By Joe Darby
(Note to readers: This is one in an occasional series of columns by Joe Darby on stamps and coins. If you have any questions Joe would welcome your emails to email@example.com.)
Did you know that Louisiana was the first state to be honored on a US postage stamp?
Well, technically, the stamps, issued in 1904, commemorated the Louisiana Purchase, but what’s the purchase without Louisiana, right? After all, what President Thomas Jefferson really wanted was New Orleans and control of the mouth of the Mississippi River. Of course what he ended up with was enough land ceded by France to double the size of the young United States.
The five-stamp set was issued in 1904, one year after the 100th anniversary of the purchase, but close enough for those days, I suppose. A green one-cent stamp and a brown 3-cent stamp depict Robert Livingston and James Monroe, respectively, the chief American negotiators in Paris. A red 2-cent stamp shows Jefferson and a blue 5-cent issue depicts the late President William McKinley, who was shot in 1901. He was likely honored both because he was assassinated and because like Jefferson he expanded US territory, by annexing Hawaii and by acquiring the Philippines and Guam from Spain.
Finally, a brown 10-cent stamp shows a map of the Louisiana Purchase territory. This is a popular set with collectors and the lower denominations can be obtained relatively cheaply while the 5 and 10 cent issues are more pricey but not out of reach for most.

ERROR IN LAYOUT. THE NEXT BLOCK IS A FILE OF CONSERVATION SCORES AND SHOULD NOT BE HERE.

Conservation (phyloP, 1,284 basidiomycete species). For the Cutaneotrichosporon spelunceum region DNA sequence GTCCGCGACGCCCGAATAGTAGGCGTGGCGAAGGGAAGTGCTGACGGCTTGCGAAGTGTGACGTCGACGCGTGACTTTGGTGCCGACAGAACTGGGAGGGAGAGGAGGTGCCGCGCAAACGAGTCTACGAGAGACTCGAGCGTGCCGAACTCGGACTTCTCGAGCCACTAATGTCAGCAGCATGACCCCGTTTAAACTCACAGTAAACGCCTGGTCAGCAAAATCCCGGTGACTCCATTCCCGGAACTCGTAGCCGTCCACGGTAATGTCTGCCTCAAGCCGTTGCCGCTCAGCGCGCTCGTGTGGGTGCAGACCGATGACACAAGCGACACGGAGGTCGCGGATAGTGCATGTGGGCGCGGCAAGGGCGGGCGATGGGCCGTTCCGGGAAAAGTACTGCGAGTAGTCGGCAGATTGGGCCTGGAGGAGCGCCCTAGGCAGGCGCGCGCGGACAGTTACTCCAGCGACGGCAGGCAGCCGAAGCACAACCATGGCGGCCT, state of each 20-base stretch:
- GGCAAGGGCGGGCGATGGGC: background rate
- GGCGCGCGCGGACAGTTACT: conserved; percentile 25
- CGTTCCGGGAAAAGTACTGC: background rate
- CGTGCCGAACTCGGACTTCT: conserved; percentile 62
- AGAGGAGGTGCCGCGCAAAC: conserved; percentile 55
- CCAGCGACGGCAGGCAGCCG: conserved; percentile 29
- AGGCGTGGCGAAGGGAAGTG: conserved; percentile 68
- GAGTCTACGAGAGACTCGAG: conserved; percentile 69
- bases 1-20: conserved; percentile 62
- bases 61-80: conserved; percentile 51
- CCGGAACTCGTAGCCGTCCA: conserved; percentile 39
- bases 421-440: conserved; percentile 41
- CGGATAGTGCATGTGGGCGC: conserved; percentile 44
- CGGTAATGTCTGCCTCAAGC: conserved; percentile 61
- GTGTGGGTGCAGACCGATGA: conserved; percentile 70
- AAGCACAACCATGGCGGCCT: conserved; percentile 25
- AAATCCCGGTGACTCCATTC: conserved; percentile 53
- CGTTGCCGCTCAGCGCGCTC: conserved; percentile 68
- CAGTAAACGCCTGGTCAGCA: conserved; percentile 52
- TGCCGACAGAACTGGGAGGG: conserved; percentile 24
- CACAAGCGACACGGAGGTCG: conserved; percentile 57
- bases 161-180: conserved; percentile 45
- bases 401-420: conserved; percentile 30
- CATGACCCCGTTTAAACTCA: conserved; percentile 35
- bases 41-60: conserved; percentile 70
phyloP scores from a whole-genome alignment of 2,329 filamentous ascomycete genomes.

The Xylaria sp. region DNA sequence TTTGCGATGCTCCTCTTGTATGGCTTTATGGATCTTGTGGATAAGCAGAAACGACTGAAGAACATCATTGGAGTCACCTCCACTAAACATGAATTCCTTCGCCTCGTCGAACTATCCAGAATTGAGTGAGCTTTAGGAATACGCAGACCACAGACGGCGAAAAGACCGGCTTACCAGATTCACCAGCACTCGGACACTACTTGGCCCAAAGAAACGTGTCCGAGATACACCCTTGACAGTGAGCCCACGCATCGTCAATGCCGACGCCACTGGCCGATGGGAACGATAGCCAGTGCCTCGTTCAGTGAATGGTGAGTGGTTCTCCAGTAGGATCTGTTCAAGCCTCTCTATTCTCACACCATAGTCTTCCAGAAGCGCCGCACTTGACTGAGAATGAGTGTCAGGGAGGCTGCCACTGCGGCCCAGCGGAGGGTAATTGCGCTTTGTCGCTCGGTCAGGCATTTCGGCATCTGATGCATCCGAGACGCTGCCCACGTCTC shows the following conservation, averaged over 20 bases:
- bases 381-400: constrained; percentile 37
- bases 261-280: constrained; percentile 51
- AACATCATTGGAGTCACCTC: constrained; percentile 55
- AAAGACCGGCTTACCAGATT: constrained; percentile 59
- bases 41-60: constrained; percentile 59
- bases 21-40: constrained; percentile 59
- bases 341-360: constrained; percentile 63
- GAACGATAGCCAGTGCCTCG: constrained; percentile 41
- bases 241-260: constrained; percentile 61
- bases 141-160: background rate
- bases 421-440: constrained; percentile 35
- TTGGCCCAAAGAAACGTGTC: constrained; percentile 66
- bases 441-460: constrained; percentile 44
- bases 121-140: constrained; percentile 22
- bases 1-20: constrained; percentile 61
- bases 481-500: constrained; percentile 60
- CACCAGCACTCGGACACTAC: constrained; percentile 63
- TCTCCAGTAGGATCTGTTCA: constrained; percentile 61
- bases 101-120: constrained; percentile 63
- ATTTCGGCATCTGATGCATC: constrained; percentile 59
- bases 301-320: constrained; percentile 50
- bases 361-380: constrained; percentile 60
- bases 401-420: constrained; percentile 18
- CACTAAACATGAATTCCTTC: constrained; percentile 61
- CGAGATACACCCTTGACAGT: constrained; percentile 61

Louisiana has been honored in the ensuing years since 1904 on a number of other interesting stamps. In 1953, the Post Office issued a brown 3-cent stamp noting the 150th anniversary of the purchase, showing Monroe, Livingston and Barbe-Marbois Napoleon’s negotiator on the land deal.
Then, in 1962, a stamp honoring the 150th anniversary of Louisiana statehood was issued. It showed a sketch of a paddle-wheeled steamer proceeding down a bayou with moss-draped trees in the foreground. The original cost of that stamp was 4 cents, the going rate for first class mail at the time.
Just three years later the Post Office honored the 150th anniversary of the Battle of New Orleans, with a 5-cent stamp showing Gen. Andy Jackson and the American flag as they triumphed over the Brits on the fields of Chalmette in 1815.
Again, after 38 years, another special Louisiana stamp was issued in 2003, commemorating the 200th anniversary of the purchase, showing the signing of the treaty in full color. That first-class stamp cost 37 cents.
And of course our statehood’s 200th anniversary was honored in 2012, with a lovely swamp scene at sunset — or maybe at sunrise — on a first class stamp costing 45 cents.
Finally, the 200th anniversary of the Battle of New Orleans was noted in 2015, with a realistic depiction of the American firing line at Chalmette, on a 49-cent first-class stamp.
All of the above stamps since the 1953 issue are very inexpensive and easy to find through a good stamp dealer and are all unique to our state. Louisiana has been honored in a number of other issues in the last 30 years or so, along with stamps from all of the other 50 states, in huge 50-stamp sheets.
These depict such things as state flowers, birds, wildlife or flags, as well as renderings of tourist post cards representing each state. I’ve shown an example of the latter, issued in 2002.
So, if you have an interest and a few bucks, you can amass a neat little collection honoring good ole Louisiana in stamps. Have fun.